SCC student takes a stand against Dakota Access pipeline

Julian Howay, Reporter, Scottsdale Chronicle

A Native American student was willing to bask under the sun for hours just to protest the construction of an oil pipeline in North Dakota.

Cheynell Begay is an SCC student and a member of the Navajo tribe. Clad in traditional attire, she stood holding a poster with protest messages on each side. One side of this poster displayed United States flags upside down and read “Water is sacred, stop the oil pipeline project, water is life.”

The other side of this poster displayed the Arizona state flag “stop the oil pipeline project Access Dakota, water is sacred.” She explained that the protest is a manifestation of solidarity for fellow Indian communities of the Standing Rock Sioux tribe in North Dakota which, until Sunday, had been threatened by the Dakota Access project.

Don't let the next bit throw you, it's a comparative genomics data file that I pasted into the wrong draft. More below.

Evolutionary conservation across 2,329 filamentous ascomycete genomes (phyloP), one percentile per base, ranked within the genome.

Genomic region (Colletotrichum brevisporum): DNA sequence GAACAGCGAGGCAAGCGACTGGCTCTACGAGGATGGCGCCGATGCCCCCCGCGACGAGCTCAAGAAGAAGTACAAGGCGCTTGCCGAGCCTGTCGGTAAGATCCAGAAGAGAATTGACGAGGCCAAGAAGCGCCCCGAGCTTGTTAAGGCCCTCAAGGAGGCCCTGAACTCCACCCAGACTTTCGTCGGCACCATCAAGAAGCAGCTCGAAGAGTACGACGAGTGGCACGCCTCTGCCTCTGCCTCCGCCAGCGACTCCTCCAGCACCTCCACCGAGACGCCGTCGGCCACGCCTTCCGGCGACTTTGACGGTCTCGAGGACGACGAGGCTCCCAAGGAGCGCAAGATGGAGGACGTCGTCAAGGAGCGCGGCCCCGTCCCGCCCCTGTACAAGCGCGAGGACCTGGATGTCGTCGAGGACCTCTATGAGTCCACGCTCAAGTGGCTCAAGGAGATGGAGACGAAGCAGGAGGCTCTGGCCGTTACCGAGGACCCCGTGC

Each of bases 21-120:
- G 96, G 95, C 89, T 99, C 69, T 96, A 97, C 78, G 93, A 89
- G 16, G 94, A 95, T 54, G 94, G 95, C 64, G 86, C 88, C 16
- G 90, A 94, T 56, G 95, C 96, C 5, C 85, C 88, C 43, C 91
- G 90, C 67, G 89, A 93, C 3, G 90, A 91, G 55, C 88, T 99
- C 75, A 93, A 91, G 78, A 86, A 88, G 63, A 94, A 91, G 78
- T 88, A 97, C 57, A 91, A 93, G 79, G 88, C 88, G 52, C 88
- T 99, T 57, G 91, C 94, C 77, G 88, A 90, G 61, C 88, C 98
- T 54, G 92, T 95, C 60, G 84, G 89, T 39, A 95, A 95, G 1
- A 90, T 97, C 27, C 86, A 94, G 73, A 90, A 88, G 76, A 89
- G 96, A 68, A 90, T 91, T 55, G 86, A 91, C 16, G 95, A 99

“I do this because I care about them,” Begay said. “I do not want them to suffer because of their water and the land polluted by oil.”

Begay said she was not embarrassed and afraid to stand alone for hours in order to protest in an open area of campus. Her stand against the pipeline and her handmade poster attracted a number of students, and several took pictures with her.

Manuel Pino, professor of sociology at the American Indian Studies program at SCC, explained the struggle of Native Americans – like those at Standing Rock – to maintain the existence of their lives.

“From generation to generation, our ancestors assume the water is life,” Pino said. “Because the water is considered sacred.”

The opposition inside and outside North Dakota centers on contamination of water that runs close to the pipeline. The distribution of crude oil – up to 570,000 barrels a day – would have contaminated the water sources of local rivers and cut through sacred places to the Standing Rock Sioux. The project may still be revived by President-elect Donald Trump, but it had been proposed that it would stretch nearly 1,200 miles and connect four states: North Dakota, South Dakota, Iowa and Illinois.

For now, however, Begay is one of many vindicated by the Army Corps of Engineers to block the pipeline’s route.